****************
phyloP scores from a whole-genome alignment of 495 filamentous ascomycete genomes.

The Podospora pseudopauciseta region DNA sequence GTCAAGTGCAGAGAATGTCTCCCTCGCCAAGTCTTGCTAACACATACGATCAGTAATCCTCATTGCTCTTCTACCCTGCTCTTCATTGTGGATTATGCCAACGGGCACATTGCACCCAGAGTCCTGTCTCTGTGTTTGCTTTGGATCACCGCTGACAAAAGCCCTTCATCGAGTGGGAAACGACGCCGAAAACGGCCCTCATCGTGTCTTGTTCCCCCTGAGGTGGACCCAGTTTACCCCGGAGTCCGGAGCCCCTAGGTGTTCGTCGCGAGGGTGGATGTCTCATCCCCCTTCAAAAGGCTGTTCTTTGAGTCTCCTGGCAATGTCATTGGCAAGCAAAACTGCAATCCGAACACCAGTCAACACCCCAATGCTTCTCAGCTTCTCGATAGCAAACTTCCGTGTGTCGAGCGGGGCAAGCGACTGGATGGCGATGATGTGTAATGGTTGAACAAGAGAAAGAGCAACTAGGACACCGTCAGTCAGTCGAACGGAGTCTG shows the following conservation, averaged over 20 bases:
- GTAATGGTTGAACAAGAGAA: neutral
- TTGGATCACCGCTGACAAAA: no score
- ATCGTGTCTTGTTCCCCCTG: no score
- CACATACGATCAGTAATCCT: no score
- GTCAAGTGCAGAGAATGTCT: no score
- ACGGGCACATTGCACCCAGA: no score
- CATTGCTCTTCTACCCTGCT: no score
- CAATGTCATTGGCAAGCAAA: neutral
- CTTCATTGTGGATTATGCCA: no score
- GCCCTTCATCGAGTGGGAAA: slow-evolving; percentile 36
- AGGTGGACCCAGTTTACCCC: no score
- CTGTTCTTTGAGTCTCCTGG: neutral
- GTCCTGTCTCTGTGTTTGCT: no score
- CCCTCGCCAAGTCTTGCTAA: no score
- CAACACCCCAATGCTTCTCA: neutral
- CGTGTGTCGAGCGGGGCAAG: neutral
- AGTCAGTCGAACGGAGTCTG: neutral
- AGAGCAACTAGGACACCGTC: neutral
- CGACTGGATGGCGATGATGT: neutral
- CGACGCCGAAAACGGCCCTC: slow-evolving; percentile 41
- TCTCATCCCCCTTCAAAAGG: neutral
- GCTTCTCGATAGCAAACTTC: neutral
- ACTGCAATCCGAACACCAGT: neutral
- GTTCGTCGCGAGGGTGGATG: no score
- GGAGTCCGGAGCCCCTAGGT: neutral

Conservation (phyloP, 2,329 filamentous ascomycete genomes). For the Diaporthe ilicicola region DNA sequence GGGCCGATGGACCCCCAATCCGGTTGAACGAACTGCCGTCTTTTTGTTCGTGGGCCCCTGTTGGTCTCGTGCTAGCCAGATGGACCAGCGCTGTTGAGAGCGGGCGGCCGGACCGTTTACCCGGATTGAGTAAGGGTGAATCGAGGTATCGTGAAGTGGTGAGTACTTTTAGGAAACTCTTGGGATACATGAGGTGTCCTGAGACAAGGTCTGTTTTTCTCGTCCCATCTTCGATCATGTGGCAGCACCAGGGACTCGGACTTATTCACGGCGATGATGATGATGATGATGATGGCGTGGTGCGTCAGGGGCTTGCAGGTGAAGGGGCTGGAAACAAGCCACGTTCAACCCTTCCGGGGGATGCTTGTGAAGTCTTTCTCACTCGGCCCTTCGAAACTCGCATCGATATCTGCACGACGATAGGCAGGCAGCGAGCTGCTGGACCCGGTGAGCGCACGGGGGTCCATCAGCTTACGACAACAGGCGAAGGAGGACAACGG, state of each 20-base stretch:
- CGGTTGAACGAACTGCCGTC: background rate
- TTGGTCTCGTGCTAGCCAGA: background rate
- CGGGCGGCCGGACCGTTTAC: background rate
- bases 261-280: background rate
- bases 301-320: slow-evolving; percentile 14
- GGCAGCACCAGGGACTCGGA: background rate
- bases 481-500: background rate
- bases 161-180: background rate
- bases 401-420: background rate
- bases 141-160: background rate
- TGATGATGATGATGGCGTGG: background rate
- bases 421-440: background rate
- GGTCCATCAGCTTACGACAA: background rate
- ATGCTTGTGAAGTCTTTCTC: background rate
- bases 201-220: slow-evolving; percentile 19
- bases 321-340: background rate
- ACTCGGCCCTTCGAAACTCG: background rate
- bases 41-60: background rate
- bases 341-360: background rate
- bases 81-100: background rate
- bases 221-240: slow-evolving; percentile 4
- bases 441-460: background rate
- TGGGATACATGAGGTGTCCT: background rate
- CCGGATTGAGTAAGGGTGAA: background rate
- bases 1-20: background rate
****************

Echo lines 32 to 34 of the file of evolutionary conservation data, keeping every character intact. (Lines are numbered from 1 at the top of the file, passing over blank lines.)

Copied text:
- bases 261-280: background rate
- bases 301-320: slow-evolving; percentile 14
- GGCAGCACCAGGGACTCGGA: background rate